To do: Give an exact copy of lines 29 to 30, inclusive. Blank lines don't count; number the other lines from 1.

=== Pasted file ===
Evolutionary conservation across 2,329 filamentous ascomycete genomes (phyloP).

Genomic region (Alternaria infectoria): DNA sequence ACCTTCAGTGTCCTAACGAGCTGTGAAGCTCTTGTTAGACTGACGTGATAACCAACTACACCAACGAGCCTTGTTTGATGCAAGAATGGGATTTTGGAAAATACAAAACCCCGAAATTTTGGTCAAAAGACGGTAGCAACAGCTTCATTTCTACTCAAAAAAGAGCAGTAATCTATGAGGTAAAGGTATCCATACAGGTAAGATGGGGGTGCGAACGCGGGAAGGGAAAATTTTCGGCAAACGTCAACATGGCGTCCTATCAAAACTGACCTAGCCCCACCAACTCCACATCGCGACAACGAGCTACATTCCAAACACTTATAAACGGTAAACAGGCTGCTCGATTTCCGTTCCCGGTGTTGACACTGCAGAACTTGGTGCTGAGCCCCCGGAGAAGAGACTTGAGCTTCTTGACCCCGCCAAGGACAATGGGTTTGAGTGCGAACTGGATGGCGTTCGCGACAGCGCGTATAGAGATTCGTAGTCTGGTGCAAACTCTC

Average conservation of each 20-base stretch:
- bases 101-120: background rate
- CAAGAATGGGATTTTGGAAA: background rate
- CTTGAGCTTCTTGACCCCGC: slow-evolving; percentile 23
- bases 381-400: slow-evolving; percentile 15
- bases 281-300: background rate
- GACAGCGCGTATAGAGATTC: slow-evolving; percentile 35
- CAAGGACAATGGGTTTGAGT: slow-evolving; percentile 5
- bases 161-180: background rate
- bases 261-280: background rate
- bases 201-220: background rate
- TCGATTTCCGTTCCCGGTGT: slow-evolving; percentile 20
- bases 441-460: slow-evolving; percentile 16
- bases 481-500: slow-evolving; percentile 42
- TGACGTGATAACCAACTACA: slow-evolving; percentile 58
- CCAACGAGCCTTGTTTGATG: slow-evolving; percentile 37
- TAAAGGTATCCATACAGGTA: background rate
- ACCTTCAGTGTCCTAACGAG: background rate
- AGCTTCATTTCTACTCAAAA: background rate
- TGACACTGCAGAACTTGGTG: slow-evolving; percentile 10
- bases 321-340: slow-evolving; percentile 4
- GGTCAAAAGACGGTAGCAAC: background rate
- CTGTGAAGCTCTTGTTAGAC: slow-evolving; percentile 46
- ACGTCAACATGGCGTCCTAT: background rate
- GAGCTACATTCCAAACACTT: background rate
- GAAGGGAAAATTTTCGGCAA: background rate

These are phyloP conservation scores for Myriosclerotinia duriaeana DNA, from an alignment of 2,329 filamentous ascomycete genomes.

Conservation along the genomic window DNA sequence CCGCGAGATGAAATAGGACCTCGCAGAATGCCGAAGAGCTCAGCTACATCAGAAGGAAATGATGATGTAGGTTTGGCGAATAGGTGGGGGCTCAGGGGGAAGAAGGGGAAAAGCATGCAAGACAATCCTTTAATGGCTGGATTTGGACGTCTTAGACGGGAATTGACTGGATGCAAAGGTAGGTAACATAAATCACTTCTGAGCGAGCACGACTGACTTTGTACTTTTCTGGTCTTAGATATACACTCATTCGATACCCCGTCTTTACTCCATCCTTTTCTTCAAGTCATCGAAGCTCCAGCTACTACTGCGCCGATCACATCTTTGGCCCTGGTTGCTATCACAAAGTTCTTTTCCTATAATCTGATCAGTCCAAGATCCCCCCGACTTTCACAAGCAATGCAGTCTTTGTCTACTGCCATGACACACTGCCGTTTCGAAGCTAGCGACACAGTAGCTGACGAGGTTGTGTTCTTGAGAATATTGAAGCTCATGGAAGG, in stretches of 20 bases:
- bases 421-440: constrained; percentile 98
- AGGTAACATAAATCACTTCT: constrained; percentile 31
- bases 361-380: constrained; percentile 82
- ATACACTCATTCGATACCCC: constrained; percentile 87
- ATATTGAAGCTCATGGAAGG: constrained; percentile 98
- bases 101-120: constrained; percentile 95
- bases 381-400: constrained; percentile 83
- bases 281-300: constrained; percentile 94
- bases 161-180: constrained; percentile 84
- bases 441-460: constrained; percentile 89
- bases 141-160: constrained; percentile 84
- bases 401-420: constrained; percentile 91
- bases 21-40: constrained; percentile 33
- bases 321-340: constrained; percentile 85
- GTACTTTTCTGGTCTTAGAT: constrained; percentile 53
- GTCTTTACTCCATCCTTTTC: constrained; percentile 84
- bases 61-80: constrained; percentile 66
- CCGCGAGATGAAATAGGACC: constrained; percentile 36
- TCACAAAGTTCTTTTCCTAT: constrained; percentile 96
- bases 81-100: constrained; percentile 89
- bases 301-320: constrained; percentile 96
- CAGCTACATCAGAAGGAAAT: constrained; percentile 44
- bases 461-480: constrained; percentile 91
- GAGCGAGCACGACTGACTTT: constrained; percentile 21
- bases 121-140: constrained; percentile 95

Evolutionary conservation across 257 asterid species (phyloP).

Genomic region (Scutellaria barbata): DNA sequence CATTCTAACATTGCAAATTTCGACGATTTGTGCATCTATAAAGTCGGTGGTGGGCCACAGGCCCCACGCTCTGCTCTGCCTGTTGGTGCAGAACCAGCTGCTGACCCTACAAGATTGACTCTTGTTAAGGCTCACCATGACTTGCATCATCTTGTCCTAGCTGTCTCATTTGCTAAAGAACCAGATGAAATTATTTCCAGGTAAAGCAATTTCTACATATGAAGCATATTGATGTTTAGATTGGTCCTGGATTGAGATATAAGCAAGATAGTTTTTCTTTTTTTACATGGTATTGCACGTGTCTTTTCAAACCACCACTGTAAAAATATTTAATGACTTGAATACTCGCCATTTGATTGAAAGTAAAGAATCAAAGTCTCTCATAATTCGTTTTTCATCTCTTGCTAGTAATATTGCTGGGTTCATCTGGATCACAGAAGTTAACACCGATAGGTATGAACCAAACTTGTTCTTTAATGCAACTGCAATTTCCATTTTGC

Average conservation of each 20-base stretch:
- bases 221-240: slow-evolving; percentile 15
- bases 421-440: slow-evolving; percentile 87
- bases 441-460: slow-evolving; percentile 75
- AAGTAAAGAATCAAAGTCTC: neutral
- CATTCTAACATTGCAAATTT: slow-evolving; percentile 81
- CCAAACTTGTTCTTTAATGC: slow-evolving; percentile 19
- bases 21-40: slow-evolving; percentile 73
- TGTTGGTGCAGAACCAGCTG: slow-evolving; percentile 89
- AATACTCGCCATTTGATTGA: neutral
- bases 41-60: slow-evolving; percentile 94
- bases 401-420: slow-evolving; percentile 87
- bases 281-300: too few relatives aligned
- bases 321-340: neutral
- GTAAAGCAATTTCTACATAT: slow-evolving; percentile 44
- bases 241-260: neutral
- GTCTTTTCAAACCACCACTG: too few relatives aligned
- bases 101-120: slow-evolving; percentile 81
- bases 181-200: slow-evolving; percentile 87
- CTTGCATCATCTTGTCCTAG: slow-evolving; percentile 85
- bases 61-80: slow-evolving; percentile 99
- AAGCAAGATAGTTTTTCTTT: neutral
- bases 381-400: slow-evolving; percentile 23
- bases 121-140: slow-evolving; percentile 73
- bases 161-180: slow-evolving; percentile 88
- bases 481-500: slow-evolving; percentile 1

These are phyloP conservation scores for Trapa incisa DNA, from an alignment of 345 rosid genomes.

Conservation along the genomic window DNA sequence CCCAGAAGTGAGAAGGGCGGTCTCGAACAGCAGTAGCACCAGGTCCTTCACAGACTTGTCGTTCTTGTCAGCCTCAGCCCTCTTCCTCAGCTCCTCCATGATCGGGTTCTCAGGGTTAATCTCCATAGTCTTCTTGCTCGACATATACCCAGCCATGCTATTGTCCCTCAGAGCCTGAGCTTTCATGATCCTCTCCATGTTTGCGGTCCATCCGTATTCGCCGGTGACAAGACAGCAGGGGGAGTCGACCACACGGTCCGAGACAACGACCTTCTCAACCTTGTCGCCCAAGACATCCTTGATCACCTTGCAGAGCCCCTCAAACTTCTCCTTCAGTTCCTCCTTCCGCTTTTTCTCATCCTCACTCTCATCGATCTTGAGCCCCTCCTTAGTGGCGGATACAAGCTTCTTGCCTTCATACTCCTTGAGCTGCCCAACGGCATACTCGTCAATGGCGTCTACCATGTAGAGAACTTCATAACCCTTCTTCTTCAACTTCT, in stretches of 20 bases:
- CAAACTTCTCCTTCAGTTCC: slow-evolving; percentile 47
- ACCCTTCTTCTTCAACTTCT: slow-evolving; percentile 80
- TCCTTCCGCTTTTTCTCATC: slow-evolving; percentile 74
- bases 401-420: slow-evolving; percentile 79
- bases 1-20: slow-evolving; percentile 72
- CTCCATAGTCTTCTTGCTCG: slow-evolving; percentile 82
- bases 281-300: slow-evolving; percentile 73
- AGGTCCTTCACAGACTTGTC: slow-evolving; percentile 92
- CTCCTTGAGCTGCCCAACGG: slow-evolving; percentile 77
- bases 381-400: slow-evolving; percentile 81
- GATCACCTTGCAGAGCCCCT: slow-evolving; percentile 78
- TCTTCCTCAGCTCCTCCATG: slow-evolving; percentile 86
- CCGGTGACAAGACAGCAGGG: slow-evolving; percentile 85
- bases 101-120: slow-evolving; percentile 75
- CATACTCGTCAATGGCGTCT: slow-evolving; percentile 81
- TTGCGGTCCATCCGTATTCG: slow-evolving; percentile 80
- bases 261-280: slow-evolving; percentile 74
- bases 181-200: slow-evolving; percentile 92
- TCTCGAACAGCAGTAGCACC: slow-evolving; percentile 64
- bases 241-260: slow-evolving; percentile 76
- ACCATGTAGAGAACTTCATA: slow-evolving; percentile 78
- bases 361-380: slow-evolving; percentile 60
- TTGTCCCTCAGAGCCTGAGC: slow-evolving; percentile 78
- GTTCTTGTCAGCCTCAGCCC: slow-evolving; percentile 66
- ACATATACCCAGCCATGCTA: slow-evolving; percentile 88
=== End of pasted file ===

These are phyloP conservation scores for Myriosclerotinia duriaeana DNA, from an alignment of 2,329 filamentous ascomycete genomes.

Conservation along the genomic window DNA sequence CCGCGAGATGAAATAGGACCTCGCAGAATGCCGAAGAGCTCAGCTACATCAGAAGGAAATGATGATGTAGGTTTGGCGAATAGGTGGGGGCTCAGGGGGAAGAAGGGGAAAAGCATGCAAGACAATCCTTTAATGGCTGGATTTGGACGTCTTAGACGGGAATTGACTGGATGCAAAGGTAGGTAACATAAATCACTTCTGAGCGAGCACGACTGACTTTGTACTTTTCTGGTCTTAGATATACACTCATTCGATACCCCGTCTTTACTCCATCCTTTTCTTCAAGTCATCGAAGCTCCAGCTACTACTGCGCCGATCACATCTTTGGCCCTGGTTGCTATCACAAAGTTCTTTTCCTATAATCTGATCAGTCCAAGATCCCCCCGACTTTCACAAGCAATGCAGTCTTTGTCTACTGCCATGACACACTGCCGTTTCGAAGCTAGCGACACAGTAGCTGACGAGGTTGTGTTCTTGAGAATATTGAAGCTCATGGAAGG, in stretches of 20 bases: